A curious article appeared in the Fourth of July issue of the New York Times, apparently prompted by U.S. Steel Corp.s transfer from the S&P 500 index to the mid-cap index with stocks of similar market capitalization. The article carried the byline of Floyd Norris and appeared under the provocative headline, Todays Titans Can Learn From Fall of U.S. Steel.
The author replayed the steel strike of 1959 and the now-famous confrontation in 1962 between President John F. Kennedy and U.S. Steel chairman and chief executive officer Roger M. Blough. That ground has been plowed many times before, but the reporter apparently claimed to see something in the outcome of this controversy that is a teachable moment for todays chief executive officers. I agree that it is a teachable moment, but not the same one Norris sees. Fifty years later, a lot of perspective is now available that did not exist at that time.
When a labor agreement was finally reached and U.S. Steel tried and failed to raise steel product prices, politicians and their economic advisers trumpeted the outcome as a victory in the fight against inflation. Inflation was the bogeyman of the moment. The union had agreed to a noninflationary settlement, while the Pittsburgh-based steelmakers proposed price increase was definitely inflationary--therefore, the work of the devil. The government proclaimed itself judge and jury on the question of what was inflationary.
The thrust of the July 4 article seems to endorse the New York Times spin on the Kennedy-Blough confrontation in 1962, as though nothing has changed in the ensuing 52 years. Indeed, much of the article could have been lifted from the papers archives. Whether the strike, the subsequent labor contract and the failed attempt to raise prices account for the following decline in U.S. Steels common stock price--that requires more imagination than most people can muster.
When the confrontation occurred, Kennedy was at the peak of his popularity, the United Steelworkers union was a political powerhouse and U.S. Steel was the undisputed leader of the American steel industry. Blough, who also was a courtly lawyer, was an unlikely villain, but that was his assigned role. With the passage of time, it is now clear that Kennedy had poor economic advice (although it was indeed expedient), the USW has suffered a decline comparable to U.S. Steel and Blough has emerged as the stalwart defender of elementary capitalism. In response to the battle cry that a price increase in steel would be inflationary, Bloughs reply was that this was tantamount to arguing that wet streets cause rain. Although inflation is still the bogeyman today that it was 52 years ago, no self-respecting economist would argue that its roots lie in any actions in the private sector. Inflation and the debasement of the currency are a result of federal action.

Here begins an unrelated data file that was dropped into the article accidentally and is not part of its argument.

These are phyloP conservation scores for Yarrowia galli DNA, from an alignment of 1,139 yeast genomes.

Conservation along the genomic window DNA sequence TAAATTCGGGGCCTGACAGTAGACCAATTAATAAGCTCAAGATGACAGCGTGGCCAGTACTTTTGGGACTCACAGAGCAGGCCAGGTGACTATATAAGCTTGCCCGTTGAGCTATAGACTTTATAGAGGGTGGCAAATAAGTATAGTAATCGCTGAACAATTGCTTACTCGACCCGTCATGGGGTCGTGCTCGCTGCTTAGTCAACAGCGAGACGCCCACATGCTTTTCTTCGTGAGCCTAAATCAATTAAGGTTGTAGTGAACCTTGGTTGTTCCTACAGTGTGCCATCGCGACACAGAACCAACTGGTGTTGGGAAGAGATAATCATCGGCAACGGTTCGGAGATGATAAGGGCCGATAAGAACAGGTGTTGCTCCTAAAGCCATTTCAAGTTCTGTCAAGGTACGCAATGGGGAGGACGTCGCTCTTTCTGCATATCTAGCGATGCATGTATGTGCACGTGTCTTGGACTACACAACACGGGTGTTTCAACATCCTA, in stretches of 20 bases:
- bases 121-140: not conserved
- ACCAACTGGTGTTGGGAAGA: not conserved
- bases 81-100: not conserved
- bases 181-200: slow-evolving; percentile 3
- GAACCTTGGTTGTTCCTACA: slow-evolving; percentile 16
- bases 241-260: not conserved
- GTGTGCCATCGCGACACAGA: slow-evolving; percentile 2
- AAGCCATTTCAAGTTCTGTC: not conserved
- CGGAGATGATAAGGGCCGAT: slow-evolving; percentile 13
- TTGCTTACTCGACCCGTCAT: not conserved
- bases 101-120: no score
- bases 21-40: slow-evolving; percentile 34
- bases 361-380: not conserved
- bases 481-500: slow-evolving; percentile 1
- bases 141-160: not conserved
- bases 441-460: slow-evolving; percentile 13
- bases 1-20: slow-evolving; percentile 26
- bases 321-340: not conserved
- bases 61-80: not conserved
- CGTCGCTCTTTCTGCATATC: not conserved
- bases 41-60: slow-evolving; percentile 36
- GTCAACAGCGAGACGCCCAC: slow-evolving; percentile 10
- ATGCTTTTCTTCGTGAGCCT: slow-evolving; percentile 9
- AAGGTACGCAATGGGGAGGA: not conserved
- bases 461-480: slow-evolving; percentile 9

So what is it that todays titans have to learn from the events in the 1960s? First and most importantly, many titans have learned to make steel in a union-free environment; indeed, more than half of the steel produced in the United States is so defined. Second, those that do produce steel with a unionized work force have learned to develop a relationship with the union that is continuous--not dependent totally on end-of-contract negotiations that result in great pressure on both parties in the glare of publicity. Third, the federal government has wisely elected to stay out of contract negotiations. Fourth, the U.S. steel industry in the 1980s was beset by a veritable firestorm of destructive import volumes and the beginning of a national decline in all manufacturing. The fallout from this period saw more than 30 steel producers enter bankruptcy and reorganize under Chapter 11. U.S. Steel emerged from this era as a stronger--but smaller--company and is today a vigorous and respected competitor. Finally, the New York Times, which has its own problems with declining circulation and adapting to new technology, would have been better advised to ask steel industry analyst Michelle Applebaum to author the whole article rather than selectively quote her.
So it was indeed a teachable moment--just different lessons for different students.
Thomas C. Graham is a founding member of T.C. Graham Associates. He is a former chairman and chief executive officer of AK Steel Corp., president and chief executive officer of Armco Steel Co. LP, chairman and chief executive officer of Washington Steel Co., president of the U.S. Steel Group of USX Corp. and president and chief executive officer of Jones & Laughlin Steel Co. His column appears monthly. He invites readers comments and can be contacted at firstname.lastname@example.org.